MORGANTOWN – Conservation Biologist Thomas Lovejoy will speak at the West Virginia University College of Law on Jan. 31 about climate change.
Lovejoy’s lecture, titled “Climate Change: A wild Solution,” will be free to the public and held at the Marlyn E. Lugar Courtroom at 11 a.m.
Lovejoy will explore past and present impacts of climate change on nature and biodiversity.
“It is no exaggeration to say that Tom Lovejoy has devoted himself most dedicatedly, and single-mindedly to the welfare of this earth,” said Michael Blumenthal, visiting assistant professor of law.
“For almost a quarter century, he has worked on the interaction between climate change and biodiversity and been a major force in saving the Amazon from total deforestation.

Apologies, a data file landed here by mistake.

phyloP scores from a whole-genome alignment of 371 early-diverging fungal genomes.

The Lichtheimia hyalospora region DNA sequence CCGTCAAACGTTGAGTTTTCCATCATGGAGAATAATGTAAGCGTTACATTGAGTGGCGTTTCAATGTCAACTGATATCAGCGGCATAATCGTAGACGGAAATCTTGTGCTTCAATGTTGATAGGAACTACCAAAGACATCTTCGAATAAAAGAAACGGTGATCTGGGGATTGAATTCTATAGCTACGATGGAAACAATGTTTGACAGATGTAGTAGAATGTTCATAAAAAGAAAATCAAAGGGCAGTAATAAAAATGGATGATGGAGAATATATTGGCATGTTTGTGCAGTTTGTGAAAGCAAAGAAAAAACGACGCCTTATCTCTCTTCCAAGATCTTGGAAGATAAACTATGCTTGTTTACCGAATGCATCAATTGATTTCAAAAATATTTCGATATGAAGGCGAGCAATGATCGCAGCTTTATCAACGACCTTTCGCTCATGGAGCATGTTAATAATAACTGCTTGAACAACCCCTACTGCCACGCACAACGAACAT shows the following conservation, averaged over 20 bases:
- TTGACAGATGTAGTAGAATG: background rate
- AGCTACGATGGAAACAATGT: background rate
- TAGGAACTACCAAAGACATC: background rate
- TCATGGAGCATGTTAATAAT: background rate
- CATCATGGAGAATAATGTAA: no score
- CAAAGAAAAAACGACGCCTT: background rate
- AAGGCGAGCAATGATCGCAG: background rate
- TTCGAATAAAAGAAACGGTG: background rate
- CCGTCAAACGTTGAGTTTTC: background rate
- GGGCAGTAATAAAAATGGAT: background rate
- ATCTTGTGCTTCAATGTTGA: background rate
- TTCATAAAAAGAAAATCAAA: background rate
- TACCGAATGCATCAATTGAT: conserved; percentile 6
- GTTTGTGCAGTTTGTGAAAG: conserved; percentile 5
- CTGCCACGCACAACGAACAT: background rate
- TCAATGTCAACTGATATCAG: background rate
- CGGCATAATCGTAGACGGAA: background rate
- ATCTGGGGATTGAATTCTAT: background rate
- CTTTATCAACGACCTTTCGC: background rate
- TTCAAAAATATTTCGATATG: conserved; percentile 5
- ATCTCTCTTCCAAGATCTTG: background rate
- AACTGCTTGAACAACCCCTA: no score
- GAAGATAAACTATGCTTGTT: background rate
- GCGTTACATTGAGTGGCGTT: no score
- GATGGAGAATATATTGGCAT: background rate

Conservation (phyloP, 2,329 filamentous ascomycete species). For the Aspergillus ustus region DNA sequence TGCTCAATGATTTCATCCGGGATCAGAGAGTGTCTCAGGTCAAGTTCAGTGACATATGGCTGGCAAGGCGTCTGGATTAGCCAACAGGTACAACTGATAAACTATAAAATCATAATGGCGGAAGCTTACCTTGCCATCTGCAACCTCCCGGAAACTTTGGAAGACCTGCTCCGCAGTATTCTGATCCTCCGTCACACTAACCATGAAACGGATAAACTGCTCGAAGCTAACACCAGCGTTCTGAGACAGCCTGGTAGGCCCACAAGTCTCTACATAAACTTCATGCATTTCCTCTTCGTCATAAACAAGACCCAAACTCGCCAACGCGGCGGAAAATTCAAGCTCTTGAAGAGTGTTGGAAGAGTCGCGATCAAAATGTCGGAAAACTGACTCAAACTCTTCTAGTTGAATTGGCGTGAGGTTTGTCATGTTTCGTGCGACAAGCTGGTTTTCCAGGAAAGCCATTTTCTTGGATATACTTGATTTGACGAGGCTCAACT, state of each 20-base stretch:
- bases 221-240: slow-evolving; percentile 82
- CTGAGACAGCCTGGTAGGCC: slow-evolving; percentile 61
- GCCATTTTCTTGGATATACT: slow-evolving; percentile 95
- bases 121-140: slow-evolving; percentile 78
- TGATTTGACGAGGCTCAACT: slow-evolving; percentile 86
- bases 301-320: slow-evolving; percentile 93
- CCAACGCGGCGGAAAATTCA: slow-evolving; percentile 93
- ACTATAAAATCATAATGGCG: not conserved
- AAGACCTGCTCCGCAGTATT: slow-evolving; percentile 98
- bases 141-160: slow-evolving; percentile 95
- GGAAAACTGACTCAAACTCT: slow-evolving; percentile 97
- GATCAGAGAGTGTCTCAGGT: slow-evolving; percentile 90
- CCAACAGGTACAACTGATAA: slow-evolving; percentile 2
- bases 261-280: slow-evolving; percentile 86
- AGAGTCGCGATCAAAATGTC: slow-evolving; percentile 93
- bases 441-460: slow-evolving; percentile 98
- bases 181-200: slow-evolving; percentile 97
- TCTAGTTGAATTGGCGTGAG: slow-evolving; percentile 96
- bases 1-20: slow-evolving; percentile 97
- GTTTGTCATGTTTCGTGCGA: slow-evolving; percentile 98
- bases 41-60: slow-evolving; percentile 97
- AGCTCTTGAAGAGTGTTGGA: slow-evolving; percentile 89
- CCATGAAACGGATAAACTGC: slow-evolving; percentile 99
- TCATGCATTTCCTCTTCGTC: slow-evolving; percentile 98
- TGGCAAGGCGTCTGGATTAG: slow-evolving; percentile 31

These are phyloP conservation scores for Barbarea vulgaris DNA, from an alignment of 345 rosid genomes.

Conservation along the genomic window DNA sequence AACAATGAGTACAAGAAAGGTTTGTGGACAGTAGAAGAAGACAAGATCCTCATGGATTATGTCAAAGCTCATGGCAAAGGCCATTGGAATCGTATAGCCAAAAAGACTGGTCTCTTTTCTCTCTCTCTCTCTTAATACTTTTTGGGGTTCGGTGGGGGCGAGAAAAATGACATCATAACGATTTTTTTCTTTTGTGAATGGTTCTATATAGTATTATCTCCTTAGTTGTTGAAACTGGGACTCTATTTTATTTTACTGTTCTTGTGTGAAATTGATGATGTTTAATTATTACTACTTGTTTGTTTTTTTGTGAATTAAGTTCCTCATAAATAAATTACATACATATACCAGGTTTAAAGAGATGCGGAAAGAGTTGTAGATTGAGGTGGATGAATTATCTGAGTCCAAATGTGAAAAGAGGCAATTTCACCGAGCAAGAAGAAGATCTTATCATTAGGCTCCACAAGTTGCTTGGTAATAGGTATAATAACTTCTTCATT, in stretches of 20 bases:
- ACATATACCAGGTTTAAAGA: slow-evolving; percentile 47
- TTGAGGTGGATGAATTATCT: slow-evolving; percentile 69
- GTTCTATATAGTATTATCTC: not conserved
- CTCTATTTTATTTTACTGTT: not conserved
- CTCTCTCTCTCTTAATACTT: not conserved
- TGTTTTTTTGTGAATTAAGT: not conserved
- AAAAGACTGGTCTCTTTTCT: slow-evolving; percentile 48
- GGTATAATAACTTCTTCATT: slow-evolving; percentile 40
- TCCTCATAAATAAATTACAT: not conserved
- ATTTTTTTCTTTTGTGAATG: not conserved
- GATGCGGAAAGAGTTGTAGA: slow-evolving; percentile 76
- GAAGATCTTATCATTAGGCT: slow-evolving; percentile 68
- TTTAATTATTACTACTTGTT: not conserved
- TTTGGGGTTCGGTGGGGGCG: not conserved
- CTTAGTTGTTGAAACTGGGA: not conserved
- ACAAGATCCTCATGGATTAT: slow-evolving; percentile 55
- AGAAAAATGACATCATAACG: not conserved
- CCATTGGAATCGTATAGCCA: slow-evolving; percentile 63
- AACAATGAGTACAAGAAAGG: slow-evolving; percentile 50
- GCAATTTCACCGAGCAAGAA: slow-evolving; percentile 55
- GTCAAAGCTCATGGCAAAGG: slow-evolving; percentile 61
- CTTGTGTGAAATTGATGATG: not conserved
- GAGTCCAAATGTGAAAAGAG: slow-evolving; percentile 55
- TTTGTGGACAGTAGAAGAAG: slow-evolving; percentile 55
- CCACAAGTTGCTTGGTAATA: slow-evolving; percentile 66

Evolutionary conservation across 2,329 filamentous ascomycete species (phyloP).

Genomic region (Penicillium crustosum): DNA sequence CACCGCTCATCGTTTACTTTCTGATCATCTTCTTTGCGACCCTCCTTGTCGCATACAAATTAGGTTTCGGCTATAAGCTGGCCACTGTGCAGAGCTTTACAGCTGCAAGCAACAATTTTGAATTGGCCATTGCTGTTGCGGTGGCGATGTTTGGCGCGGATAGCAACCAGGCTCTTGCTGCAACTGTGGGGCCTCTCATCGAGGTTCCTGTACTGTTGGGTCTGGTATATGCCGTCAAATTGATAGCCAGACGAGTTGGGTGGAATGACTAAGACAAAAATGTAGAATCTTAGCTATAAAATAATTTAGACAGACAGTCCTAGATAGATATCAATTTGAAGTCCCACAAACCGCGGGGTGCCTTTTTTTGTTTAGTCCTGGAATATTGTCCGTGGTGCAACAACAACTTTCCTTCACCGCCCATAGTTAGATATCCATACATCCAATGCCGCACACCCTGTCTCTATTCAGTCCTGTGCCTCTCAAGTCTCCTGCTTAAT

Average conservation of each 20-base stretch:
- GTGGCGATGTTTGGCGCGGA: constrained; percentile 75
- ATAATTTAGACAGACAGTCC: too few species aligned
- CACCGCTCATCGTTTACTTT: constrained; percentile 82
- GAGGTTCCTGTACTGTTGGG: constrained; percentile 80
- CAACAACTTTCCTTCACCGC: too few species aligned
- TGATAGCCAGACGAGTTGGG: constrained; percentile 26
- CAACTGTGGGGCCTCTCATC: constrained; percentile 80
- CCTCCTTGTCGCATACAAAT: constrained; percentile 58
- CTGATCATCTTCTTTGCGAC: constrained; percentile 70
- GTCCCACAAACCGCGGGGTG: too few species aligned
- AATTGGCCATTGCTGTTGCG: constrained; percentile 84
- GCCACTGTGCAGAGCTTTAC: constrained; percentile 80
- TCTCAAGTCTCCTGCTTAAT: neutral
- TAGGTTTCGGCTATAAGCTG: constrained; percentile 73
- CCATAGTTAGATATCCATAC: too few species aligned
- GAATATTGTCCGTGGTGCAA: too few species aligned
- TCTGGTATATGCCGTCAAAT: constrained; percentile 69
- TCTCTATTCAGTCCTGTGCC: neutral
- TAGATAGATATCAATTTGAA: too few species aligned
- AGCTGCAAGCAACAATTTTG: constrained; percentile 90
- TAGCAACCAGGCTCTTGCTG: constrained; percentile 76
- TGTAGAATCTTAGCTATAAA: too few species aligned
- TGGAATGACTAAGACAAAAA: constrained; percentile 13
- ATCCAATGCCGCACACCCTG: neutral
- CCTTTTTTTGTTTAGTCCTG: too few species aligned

“Having him here at WVU to discuss these issues provides us with a rare opportunity to have a major thinker and activist provide examples of ways in which we can assure that there will indeed be a planet for our descendants to inhabit and to celebrate.”
A recipient of the 2012 Blue Planet Prize for lifetime achievement in conservation, Lovejoy developed the “debt-for-nature” swap program that trades foreign debt for environmental protection projects. It is one of the largest sources of financing for international conservation, resulting in more than $1 billion in funding since 1987.
Lovejoy has been an advisor to the World Bank, the United Nations, the World Wildlife Fund, the Smithsonian and presidents Ronald Reagan, George H.W. Bush and Bill Clinton. He is currently the biodiversity chair at the Heinz Center for Science, Economics and the Environment in Washington, D.C.
He is also an environmental science and policy professor at George Mason University. Lovejoy founded the long-running TV series Nature on PBS, and was the first to use the term “biological diversity” in 1980.